People started to have their doubts about Detroit Bikes last year when the bicycle startup issued temporary layoffs
at its production facility only a few months after starting to sell its first bikes.
Those doubts are gone this summer. The two-year-old company called back most of those workers this spring and is hiring new people this summer after debuting its second version of a classic, American-style bicycle.
"Sales are really strong," says Zak Pashak
, founder & president of Detroit Bikes
. "It's not exactly what I predicted, but we’re back-ordered right now. It's a good position to be in."
Pashak moved to Detroit from Calgary with the idea of building a simple, streamlined bicycle for riding in urban environments in the heart of America's manufacturing mecca. The result was the A-Type
, a bicycle with thinner/smoother tires on larger wheels, a frame made of chromoly steel, and only three speeds. The idea: keep it simple.
So far that idea is working. Detroit Bikes has sold nearly 1,000 of the A-Type model, prompting it to release the B-Type last week. The B-Type features a step-through frame that's easier to mount and dismount. It also has a glossy white finish (the A-Type only came in black, a la Henry Ford's Model T). "We use a powdered coat, which is more environmentally friendly," Pashak says.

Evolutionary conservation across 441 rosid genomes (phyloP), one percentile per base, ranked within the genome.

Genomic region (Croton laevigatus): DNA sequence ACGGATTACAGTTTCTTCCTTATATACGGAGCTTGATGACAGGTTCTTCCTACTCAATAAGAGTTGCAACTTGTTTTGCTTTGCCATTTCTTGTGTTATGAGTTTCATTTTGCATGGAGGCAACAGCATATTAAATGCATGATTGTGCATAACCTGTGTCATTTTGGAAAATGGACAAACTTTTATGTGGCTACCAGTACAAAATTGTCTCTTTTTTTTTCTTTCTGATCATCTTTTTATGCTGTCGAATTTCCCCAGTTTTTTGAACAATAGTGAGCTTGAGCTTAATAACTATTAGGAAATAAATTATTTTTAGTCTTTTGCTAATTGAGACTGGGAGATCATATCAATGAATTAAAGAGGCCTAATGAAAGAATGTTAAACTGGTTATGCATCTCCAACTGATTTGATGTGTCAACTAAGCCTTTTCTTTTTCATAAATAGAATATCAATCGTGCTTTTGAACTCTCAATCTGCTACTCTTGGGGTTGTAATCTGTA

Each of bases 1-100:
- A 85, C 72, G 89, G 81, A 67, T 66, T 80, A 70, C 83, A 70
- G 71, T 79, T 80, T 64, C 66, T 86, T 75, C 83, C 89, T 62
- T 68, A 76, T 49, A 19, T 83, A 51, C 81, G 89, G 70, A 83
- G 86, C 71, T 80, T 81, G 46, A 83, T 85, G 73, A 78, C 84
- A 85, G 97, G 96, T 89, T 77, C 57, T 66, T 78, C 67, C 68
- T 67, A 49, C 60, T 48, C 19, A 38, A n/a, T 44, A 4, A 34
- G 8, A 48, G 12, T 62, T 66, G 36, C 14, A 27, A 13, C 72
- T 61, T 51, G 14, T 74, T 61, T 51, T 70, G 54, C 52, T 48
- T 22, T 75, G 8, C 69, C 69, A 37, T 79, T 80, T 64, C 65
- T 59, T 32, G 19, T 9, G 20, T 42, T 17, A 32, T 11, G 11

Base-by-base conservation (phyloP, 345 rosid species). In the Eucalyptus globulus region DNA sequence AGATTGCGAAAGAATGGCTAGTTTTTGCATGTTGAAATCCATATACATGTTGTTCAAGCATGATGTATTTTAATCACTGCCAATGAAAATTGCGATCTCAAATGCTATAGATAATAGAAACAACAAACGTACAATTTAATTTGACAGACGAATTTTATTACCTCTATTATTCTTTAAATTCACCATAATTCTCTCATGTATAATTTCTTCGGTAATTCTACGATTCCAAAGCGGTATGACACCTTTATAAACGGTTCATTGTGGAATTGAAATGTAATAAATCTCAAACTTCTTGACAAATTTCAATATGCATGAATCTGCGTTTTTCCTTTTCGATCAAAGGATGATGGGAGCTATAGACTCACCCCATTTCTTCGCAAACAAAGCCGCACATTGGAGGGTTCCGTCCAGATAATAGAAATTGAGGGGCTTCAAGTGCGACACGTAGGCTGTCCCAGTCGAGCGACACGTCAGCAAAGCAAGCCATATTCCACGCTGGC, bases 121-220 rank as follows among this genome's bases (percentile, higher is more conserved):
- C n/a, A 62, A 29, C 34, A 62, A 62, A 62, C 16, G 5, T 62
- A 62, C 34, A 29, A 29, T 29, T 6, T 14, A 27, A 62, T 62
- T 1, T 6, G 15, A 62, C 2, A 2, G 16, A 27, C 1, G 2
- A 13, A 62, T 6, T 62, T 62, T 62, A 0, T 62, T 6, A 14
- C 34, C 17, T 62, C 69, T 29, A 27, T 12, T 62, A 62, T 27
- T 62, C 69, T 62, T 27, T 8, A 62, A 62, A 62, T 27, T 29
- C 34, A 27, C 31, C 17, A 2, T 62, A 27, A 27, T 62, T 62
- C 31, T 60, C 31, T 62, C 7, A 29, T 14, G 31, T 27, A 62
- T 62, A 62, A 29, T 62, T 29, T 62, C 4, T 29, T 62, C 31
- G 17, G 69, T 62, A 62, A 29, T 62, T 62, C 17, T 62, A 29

It's all part of Pashak's plan to start with a good product and harness some word of mouth buzz to drive sales. That materialized slower than Pashak expected, but Detroit Bikes
has come out with a better marketing plan and expanded its distribution network across the continent.
"I think we have a shop in every state now," Pashak says.
And they are accepting product from Detroit Bikes’ 50,000-square-foot facility on Elmira Street near Schaefer Highway on the city's far west side. The company now employs 10 people at the facility and is looking to hire four more. Pashak expects to sell between 3,000 and 4,000 bikes by year’s end and 10,000 by the end of next year. He is also looking to add some international sales to the mix later this year.
"I want to sell bikes to anybody who will buy them," Pashak says. "I also like the idea of exporting them. Anything we can do to bring more money into the local economy."
Source: Zak Pashak, founder & president of Detroit Bikes
Writer: Jon Zemke